I recently posted an emailed question from a reader, asking how he could tell that the Spirit indwells him. And there have been many excellent responses from the readers. I don’t think what I’m about to say is in any sense an improvement on what’s already been said. I just want to add a couple of analogies to the mix, and there are too many words to type in that little comment box.
The Dodge Aspen analogy
I used to own a Dodge Aspen, which was the car that drove Chrysler into bankruptcy. I was driving at 55 miles per hour on a heavily trafficked road when the engine just spontaneously cut off! Until that moment, I had always assumed that when I pressed the brakes, it was me pressing the brake pads into the brake drums and stopping the car. And I’d always been sure that when I turned the steering wheel that it was me moving the wheels. But when my engine stopped on a downhill incline at 55, I learned that the engine had been doing about 99% of all that work and I’d only been doing about 1%—because I had to push about 100 times harder to stop and steer the car than I was used to. It was an eye-opening experience!
Well, this is much how the Spirit works. Sometimes I think that my love for God and zeal for his work, such as they are, are my own doing—and they are, to some extent. But my own works are greatly empowered and strengthened by God’s working in me to not only do his work, but to want to do his work. But just like power brakes, if I don’t press the pedal, the car won’t stop, but I don’t really do the work. I haven’t lost my free will—I’ve just been helped more than I’ll ever fully realize.
The scriptures are like the map and the owner’s manual in the glove compartment. They teach me how to access the power and what to do with the power, but they aren’t the power.
The old-fashioned radio analogy
Now many of my students don’t remember how radios used to work—radios with dials you turned to find the station — and that required frequent re-tunings as the signal drifted. It used to be that you manually turned the dial until you found the station. At first, you couldn’t hear the signal at all. Then, as you got closer to the correct frequency, you could hear the music, but it was distorted by static. Finally, when you got the radio tuned exactly right, the music came through clearly and beautifully.
And then, over time, the radio circuits would drift off signal, and you’d have re-tune it all over again.
The Spirit is like a beautiful symphony on the radio. The music is inaudible to anyone without a radio. Only certain people are privileged to hear it. And even those who have radios have to know how to find the station and how to keep it tuned into the station. Of course, the station never did drift off signal. Rather, old-style radio circuitry tended to drift off the frequency due to the inadequacy of the radio — not the transmitter.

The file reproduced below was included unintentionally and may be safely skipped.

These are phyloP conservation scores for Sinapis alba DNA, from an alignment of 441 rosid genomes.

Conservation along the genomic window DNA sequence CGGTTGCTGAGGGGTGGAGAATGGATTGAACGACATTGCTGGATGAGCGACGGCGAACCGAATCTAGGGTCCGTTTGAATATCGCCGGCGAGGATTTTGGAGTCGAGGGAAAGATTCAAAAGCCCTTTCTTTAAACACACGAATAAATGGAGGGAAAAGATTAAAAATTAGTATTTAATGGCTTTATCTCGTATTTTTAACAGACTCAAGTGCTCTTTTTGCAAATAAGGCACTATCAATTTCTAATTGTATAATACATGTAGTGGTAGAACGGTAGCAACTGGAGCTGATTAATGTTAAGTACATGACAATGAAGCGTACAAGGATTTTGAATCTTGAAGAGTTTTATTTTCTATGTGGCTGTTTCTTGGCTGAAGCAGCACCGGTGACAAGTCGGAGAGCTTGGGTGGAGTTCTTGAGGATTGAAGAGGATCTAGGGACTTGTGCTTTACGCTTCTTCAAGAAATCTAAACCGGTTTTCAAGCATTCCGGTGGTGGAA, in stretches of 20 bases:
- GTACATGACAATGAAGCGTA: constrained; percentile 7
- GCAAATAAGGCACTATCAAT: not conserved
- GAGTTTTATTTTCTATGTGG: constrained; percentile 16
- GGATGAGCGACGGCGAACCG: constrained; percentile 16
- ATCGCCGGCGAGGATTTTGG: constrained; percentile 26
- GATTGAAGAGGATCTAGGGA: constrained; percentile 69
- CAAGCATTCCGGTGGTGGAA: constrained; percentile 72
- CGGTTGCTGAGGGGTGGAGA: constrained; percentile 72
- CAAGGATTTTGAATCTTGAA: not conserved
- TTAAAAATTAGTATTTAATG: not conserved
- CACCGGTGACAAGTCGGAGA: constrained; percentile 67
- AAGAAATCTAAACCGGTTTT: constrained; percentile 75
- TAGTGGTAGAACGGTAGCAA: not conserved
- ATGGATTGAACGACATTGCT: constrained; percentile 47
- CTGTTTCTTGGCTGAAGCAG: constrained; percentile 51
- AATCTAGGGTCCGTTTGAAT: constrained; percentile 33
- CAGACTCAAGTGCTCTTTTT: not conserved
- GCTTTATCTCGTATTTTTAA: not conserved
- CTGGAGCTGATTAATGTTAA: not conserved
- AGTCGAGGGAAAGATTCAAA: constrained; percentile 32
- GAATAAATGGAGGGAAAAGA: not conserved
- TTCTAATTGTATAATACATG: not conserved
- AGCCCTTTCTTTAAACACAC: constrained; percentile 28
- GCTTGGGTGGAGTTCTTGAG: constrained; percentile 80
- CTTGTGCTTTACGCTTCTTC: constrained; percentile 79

Just so, the Spirit always communicates a clear, steady, beautiful signal, but only the saved can hear it. But even the saved hear poorly unless they tune in to the correct frequency. Prayer, Bible study, and our Christian community help keep us in tune with the will of God and allow the Spirit to speak more and more clearly to our hearts. The signal is always there, but we aren’t always tuned in.
We do nothing to make the music. We receive the music. But we must know the difference between music and static to tune the radio at all. The role of scripture is to teach us to recognize music when we hear it and to find the right place on the dial. But the scriptures aren’t the music.
Some people think the instruction book is all they need. After all, if the instruction book tells us how to use the radio, surely that’s enough. It’s all about the dials and buttons. And the book tells all we need to know about the music. Who needs to personally experience the music when you can read about it?
And there are lots of people with radios, well within range of the signal, who’ve misunderstood the instructions. They think the goal is own a radio, and they proudly celebrate having a radio. But they don’t hear the music because they don’t realize that that’s what the radio is for.
But more and more not only own radios, they hear the music. They follow the instructions and tune the radio to the right frequency. It takes time to master the radio’s controls, because they are imperfect and the circuits drift off signal easily. But with practice and time, the ear becomes trained to distinguish music from static and to find the very best tuning. And then it’s no longer about the radio at all. It’s the inexpressible joy of God’s music.
And those who’ve grown in the Churches of Christ understand this part very well: the best part of hearing God’s music is getting to sing along.
(Psa 30:11-12) You turned my wailing into dancing; you removed my sackcloth and clothed me with joy, 12 that my heart may sing to you and not be silent. O LORD my God, I will give you thanks forever.